APR 03, 2018 5:10 PM PDT

NASA Teams Up With Lockheed Martin to Design a Low-Boom X-Plane

WRITTEN BY: Anthony Bouchard

While NASA has a reputation for its role in astronomy and space research, the agency has a lot more going on behind the scenes than one might think. One example is a long-standing ambition to produce aircraft with futuristic designs; these are more colloquially known as X-Planes.

One of NASA’s modern X-Plane concepts envisages a low-boom supersonic jet. In other words, the aircraft would surpass the speed of sound without generating the ground-rattling sonic boom that people below might find discomforting.

An artist's impression of NASA's low-boom X-Plane flying over a typical town.

Image Credit: NASA

The aircraft wouldn’t be entirely silent, but the intensity of the sound would be slashed significantly through aerodynamic hacks. Citing an official NASA statement, the sound would be as subtle as a car door closing. That said, the initiative is a push to make jets of this nature just a little bit friendlier to the general public.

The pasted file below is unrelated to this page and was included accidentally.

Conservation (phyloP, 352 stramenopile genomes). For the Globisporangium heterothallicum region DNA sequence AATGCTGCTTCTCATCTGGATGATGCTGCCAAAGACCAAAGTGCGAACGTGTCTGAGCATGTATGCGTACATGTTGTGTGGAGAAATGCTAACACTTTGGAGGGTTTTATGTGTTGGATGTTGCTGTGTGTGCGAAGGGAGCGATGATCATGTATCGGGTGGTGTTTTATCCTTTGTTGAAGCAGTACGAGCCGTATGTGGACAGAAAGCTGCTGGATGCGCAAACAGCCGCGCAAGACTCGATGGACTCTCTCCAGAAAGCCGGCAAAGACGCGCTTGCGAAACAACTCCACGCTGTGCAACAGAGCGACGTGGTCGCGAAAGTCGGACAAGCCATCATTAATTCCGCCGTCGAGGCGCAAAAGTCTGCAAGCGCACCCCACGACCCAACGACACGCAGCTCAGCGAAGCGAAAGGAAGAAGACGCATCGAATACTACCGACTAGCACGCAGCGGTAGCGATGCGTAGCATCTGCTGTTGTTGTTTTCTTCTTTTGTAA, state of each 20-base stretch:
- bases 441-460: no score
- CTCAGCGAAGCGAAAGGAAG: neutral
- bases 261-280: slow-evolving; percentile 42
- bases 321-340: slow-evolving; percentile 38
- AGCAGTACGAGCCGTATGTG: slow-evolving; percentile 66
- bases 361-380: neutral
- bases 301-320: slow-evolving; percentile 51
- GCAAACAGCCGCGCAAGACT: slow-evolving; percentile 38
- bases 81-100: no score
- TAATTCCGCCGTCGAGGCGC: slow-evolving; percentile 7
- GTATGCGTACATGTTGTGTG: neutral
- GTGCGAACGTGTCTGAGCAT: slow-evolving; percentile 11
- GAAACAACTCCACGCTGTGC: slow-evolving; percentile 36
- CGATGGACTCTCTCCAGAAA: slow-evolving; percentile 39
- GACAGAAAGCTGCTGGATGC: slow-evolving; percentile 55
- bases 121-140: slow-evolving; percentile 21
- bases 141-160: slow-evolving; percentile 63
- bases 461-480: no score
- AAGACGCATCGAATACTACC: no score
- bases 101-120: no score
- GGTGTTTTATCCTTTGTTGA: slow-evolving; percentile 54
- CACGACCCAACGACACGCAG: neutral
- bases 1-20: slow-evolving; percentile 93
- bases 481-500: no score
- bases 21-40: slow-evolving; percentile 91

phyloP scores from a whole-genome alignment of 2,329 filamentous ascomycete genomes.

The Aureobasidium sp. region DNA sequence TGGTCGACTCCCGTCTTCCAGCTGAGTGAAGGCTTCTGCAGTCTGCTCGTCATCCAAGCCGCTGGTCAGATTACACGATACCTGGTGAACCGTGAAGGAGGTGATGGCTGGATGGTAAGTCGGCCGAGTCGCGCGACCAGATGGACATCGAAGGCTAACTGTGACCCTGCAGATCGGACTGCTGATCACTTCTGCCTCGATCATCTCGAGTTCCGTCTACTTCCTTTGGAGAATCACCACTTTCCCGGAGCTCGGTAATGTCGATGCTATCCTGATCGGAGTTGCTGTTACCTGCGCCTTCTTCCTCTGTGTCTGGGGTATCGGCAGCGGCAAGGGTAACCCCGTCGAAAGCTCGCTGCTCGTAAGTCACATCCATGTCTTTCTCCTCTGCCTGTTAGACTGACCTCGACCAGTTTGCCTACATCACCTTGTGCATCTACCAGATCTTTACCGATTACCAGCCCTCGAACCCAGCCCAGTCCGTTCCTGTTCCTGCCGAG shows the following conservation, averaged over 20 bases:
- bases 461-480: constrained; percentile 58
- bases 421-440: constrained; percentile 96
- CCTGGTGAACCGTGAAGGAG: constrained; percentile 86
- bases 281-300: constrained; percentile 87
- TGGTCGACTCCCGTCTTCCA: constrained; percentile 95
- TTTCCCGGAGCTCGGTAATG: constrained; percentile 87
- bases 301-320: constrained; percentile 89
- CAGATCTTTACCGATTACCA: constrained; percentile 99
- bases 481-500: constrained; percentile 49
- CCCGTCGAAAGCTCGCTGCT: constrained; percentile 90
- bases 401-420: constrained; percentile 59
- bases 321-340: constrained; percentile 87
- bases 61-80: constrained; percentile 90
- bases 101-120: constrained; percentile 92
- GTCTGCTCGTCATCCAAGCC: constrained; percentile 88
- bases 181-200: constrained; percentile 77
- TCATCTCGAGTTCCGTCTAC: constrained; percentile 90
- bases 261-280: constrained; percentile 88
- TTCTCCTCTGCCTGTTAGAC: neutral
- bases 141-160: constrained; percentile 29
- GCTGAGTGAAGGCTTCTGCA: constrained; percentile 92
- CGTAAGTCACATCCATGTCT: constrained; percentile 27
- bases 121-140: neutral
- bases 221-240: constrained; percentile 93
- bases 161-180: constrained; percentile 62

Related: NASA makes progress on its low-boom aircraft design

As good as these plans might sound on paper, NASA hasn’t made them materialize yet. On the other hand, the American space agency signed a $247.5 Million deal with prominent aerospace company Lockheed Martin this week that could make it happen in as little as four years.

NASA and Lockheed Martin strive to build a sample aircraft dubbed the Low-Boom Flight Demonstrator (LBFD) by the year 2022. Once completed, it would fly 55,000 feet above select cities in the United States at speeds of around 940 MPH, and NASA would then poll residents below concerning the experience to discern whether the venture was successful or not.

Assuming everything goes well, then the work that goes into the LBFD could go on to influence future commercial aircraft designs, potentially transforming the commercial airliner industry for the better.

It ought to be interesting to see what Lockheed Martin comes up with as it begins work on the project.

Source: NASA

About the Author
  • Fascinated by scientific discoveries and media, Anthony found his way here at LabRoots, where he would be able to dabble in the two. Anthony is a technology junkie that has vast experience in computer systems and automobile mechanics, as opposite as those sound.
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